A legislator in the state of West Virginia has proposed a law making it illegal to use Google Glass while driving.
Howell said, “I actually like the idea of the product and I believe it is the future, but last legislature we worked long and hard on a no-texting-and-driving law. It is mostly the young that are the tech-savvy that try new things. They are also our most vulnerable and underskilled drivers. We heard of many crashes caused by texting and driving, most involving our youngest drivers. I see the Google Glass as an extension. ”
He added, “I am a libertarian, and government has no business protecting us from ourselves, but it does have a duty to make sure I don’t injure or kill someone else.”
I guess he doesn’t buy the argument that multitasking is safe while driving. Meanwhile, a publicity-seeking Seattle bar recently banned Google Glass because of concerns about privacy invasions and its poor fashion taste.
In a statement, a spokesman for Google said, “We are putting a lot of thought into the design of Glass because new technologies always raise new issues. We actually believe there is tremendous potential to improve safety on our roads and reduce accidents. As always, feedback is welcome.”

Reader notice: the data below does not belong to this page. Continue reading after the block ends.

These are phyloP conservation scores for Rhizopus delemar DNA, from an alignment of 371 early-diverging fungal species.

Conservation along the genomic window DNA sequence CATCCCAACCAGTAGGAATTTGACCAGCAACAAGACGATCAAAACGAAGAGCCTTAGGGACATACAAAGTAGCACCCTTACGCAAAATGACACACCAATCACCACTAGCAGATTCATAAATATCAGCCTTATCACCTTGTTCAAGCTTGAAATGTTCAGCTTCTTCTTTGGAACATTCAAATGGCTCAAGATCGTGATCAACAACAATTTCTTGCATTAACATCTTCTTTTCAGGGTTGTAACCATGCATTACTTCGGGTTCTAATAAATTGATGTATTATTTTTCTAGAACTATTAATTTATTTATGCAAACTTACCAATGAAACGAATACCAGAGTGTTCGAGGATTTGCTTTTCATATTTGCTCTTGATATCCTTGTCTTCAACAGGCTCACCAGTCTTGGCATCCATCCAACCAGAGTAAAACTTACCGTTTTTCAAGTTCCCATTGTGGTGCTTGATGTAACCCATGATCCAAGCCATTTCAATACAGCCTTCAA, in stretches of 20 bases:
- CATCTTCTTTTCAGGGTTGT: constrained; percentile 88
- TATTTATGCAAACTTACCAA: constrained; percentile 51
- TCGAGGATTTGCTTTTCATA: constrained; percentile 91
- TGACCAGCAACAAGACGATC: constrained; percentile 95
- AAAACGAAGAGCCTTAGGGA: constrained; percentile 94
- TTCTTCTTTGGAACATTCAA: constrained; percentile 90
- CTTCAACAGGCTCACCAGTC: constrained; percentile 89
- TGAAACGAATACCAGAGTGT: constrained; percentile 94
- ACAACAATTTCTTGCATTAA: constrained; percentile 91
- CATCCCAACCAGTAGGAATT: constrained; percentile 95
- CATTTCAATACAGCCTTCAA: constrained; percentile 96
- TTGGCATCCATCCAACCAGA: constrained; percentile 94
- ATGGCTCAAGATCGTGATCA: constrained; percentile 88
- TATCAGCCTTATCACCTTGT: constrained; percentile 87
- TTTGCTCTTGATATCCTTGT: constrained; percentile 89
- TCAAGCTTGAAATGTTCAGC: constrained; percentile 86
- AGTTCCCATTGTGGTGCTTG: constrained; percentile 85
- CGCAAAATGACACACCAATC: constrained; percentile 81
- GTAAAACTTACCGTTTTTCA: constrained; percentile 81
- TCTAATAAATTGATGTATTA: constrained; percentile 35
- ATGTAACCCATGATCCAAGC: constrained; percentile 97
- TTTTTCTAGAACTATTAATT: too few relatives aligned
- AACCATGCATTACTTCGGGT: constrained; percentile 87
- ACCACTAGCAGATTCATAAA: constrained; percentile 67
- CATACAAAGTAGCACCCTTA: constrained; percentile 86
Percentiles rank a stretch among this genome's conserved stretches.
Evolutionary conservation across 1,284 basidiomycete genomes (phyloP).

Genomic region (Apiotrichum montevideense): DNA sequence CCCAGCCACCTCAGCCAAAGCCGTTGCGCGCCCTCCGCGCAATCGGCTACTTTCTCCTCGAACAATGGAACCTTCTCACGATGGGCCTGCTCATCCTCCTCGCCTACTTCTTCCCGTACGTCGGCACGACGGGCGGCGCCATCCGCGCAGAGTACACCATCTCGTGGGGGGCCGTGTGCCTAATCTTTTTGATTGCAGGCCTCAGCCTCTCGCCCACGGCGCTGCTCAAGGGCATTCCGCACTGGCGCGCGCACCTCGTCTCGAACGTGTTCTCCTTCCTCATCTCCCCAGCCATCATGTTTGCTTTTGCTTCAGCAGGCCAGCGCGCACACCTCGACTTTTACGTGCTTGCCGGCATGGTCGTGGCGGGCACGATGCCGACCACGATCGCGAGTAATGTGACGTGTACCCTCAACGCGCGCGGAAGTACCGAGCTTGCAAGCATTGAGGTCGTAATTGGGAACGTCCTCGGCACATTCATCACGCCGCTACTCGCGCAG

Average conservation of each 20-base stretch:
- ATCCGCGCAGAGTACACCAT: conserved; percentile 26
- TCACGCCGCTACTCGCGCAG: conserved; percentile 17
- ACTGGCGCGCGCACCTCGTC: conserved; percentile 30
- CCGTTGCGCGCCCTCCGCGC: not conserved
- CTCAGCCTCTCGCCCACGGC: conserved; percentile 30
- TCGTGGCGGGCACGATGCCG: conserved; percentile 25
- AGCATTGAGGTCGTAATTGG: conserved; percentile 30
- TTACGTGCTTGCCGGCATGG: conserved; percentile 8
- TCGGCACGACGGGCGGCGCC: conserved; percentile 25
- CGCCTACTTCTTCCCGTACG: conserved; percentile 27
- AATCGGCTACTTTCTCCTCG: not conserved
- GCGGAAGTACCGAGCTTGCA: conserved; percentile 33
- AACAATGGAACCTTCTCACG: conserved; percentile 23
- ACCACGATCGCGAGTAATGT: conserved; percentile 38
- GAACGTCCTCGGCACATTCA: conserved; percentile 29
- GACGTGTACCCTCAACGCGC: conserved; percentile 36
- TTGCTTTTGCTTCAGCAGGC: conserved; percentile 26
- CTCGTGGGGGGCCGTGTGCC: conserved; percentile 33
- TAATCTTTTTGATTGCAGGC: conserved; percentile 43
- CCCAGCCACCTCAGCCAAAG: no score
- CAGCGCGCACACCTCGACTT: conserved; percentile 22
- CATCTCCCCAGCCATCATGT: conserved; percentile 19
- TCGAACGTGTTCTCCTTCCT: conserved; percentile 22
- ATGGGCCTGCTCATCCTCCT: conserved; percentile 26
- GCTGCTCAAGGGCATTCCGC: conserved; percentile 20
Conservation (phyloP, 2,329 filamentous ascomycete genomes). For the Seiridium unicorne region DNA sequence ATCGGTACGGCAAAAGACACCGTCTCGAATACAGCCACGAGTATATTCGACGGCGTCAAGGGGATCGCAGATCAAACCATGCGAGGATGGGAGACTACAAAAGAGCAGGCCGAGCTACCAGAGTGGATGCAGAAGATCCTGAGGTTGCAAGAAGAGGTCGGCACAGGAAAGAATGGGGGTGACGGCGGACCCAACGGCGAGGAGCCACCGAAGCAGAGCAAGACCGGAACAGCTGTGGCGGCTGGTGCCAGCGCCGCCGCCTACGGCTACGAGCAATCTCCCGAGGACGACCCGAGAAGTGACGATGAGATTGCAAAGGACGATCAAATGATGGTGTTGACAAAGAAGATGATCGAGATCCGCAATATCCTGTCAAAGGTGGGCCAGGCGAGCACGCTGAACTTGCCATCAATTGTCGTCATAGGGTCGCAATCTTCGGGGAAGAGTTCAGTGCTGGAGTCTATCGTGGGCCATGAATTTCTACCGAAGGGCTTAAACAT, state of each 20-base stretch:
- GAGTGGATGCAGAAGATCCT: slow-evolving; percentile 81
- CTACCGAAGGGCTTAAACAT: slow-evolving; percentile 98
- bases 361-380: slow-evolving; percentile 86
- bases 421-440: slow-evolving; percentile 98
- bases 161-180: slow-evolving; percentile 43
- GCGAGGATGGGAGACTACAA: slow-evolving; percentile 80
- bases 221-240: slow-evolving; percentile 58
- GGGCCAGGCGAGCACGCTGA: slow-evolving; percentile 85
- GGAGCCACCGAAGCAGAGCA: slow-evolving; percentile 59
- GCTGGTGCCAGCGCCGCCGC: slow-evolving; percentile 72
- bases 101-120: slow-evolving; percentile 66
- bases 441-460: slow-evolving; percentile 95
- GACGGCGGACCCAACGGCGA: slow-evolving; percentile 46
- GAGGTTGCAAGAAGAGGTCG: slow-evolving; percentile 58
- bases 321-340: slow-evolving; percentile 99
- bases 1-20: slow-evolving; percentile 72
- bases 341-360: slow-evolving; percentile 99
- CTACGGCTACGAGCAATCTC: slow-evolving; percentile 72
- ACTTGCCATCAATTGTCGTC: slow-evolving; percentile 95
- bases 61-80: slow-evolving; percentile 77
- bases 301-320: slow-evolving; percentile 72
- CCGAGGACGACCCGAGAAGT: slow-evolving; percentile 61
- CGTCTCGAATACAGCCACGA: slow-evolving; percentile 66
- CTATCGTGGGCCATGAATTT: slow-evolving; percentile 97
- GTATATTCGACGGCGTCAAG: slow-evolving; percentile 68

On Google’s behalf, Glass could conceivably be used to reduce accidents. So banning it preemptively, before it is even on the market, may not be fair. Glassis going to have safety-enhancing features like spoken turn-by-turn instructions that could be alternatives to dashboard-mounted units that take the driver’s eyes off the road. It could also be integrated with a car’s own heads-up display. Glass is supposed to be there when you need it, and hidden when you don’t.
The actual display is above your field of view, near the sun visor, as if you were in a driver’s seat. And it also has voice commands.